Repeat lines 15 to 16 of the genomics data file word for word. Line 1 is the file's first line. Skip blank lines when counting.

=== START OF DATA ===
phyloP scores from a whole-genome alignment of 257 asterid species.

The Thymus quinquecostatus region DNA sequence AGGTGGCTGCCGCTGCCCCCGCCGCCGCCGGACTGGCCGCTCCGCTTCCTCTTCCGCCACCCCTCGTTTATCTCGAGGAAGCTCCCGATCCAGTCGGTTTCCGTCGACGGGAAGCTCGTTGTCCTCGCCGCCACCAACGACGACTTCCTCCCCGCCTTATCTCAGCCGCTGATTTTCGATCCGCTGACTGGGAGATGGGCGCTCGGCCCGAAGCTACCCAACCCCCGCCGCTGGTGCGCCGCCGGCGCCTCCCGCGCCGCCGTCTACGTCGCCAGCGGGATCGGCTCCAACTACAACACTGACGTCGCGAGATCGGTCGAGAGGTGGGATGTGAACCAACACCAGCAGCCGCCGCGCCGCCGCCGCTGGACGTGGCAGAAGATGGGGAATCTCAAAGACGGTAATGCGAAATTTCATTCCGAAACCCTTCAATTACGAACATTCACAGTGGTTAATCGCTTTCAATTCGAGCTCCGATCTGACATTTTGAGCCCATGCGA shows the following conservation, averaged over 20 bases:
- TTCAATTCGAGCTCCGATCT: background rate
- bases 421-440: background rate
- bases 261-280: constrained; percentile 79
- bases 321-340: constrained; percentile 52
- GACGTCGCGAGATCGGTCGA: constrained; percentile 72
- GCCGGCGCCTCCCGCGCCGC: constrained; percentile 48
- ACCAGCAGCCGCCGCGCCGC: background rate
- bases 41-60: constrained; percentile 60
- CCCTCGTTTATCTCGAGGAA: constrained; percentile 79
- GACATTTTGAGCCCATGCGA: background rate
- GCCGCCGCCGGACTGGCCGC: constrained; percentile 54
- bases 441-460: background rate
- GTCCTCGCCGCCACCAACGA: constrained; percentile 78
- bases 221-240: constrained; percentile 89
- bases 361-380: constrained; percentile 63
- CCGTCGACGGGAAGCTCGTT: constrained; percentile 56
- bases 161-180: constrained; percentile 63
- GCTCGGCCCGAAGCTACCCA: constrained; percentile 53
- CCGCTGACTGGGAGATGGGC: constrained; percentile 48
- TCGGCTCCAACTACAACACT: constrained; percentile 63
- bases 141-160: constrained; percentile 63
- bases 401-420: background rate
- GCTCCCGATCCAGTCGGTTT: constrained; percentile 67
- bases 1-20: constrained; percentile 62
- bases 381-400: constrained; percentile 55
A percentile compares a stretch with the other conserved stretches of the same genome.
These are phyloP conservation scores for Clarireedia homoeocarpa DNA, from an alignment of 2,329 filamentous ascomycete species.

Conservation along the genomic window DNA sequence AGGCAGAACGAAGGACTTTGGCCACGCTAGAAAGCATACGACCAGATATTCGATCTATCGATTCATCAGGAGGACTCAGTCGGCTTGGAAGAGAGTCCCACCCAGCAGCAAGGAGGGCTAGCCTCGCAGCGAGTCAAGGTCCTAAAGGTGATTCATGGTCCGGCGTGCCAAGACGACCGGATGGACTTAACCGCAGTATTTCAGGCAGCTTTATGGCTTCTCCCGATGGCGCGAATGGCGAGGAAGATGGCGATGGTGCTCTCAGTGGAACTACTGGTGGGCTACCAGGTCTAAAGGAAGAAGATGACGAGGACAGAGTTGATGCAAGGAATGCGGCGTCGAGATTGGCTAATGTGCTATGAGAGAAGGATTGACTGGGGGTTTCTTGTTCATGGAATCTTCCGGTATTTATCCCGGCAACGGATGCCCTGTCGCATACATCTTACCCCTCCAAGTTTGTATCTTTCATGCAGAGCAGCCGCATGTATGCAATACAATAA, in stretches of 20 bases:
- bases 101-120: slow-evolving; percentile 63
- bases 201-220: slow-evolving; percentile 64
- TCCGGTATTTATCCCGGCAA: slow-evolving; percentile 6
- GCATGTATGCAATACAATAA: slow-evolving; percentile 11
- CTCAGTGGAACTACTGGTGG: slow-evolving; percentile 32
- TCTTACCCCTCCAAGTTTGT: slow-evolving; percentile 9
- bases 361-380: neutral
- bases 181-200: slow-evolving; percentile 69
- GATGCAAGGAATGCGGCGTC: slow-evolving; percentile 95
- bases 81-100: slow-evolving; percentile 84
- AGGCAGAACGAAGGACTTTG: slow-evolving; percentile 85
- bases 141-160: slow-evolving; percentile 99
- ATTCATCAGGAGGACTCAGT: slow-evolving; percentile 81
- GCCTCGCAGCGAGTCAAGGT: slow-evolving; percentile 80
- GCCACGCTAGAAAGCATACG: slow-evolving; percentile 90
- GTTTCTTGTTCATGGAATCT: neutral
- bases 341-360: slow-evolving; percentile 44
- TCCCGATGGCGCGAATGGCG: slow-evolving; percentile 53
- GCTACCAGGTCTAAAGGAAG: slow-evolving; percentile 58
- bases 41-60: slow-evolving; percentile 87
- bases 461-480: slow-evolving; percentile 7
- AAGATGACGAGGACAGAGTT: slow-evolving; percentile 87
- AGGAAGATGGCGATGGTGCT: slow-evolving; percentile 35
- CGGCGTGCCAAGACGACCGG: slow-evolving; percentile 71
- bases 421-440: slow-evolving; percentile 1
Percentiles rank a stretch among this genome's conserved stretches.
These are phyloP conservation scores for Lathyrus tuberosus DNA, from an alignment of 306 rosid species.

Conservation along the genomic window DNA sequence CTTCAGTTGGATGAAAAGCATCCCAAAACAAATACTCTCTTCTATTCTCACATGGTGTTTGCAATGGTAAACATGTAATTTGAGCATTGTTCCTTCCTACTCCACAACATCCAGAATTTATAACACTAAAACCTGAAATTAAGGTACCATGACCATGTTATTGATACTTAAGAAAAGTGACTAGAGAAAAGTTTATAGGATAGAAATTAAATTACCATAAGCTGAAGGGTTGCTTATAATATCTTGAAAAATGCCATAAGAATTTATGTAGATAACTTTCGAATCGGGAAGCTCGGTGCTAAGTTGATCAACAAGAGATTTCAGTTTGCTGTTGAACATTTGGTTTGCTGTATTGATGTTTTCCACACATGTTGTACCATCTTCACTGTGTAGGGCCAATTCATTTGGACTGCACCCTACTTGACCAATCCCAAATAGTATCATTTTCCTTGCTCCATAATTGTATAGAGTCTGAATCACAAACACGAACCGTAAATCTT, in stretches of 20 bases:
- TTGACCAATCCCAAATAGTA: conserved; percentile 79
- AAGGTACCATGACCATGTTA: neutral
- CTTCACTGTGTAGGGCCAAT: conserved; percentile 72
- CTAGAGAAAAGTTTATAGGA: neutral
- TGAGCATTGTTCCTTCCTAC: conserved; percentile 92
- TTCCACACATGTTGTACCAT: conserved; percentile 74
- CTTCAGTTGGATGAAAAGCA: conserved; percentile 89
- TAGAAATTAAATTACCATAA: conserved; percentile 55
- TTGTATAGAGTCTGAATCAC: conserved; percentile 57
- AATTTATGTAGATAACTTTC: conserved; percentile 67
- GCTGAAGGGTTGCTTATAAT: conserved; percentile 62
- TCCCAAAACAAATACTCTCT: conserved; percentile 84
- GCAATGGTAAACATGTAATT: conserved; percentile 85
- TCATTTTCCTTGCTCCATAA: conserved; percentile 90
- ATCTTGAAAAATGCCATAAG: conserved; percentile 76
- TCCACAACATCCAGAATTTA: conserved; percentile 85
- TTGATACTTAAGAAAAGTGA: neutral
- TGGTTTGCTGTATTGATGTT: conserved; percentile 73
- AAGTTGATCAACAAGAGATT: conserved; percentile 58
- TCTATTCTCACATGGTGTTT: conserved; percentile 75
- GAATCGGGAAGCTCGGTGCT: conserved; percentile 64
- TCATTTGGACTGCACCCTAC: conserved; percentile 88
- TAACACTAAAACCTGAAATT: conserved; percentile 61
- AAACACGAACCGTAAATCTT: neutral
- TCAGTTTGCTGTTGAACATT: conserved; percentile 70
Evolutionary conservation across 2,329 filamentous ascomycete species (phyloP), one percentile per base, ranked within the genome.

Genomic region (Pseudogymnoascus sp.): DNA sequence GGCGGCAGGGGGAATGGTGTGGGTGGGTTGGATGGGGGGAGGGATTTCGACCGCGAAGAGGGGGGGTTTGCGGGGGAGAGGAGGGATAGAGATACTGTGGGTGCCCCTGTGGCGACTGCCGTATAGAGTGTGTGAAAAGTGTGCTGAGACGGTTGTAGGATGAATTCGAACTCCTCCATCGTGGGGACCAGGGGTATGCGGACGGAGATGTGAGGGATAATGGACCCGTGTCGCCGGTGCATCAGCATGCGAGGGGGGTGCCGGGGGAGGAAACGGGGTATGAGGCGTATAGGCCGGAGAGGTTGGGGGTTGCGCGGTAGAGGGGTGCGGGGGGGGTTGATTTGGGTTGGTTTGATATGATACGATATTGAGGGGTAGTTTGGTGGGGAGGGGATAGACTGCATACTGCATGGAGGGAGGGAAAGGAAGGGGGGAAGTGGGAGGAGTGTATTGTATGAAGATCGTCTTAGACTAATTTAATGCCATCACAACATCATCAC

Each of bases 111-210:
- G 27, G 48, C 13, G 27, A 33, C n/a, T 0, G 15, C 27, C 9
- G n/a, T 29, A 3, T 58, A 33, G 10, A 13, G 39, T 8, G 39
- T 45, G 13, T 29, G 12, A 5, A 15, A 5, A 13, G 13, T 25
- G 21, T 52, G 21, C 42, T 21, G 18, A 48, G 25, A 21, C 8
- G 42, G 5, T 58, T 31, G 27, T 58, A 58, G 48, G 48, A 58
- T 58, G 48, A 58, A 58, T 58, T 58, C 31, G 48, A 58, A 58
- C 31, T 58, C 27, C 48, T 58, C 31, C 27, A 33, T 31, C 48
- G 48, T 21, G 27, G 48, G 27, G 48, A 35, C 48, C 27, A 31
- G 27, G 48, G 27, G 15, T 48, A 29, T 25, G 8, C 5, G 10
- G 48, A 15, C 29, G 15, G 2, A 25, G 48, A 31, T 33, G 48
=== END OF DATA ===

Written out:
- GTCCTCGCCGCCACCAACGA: constrained; percentile 78
- bases 221-240: constrained; percentile 89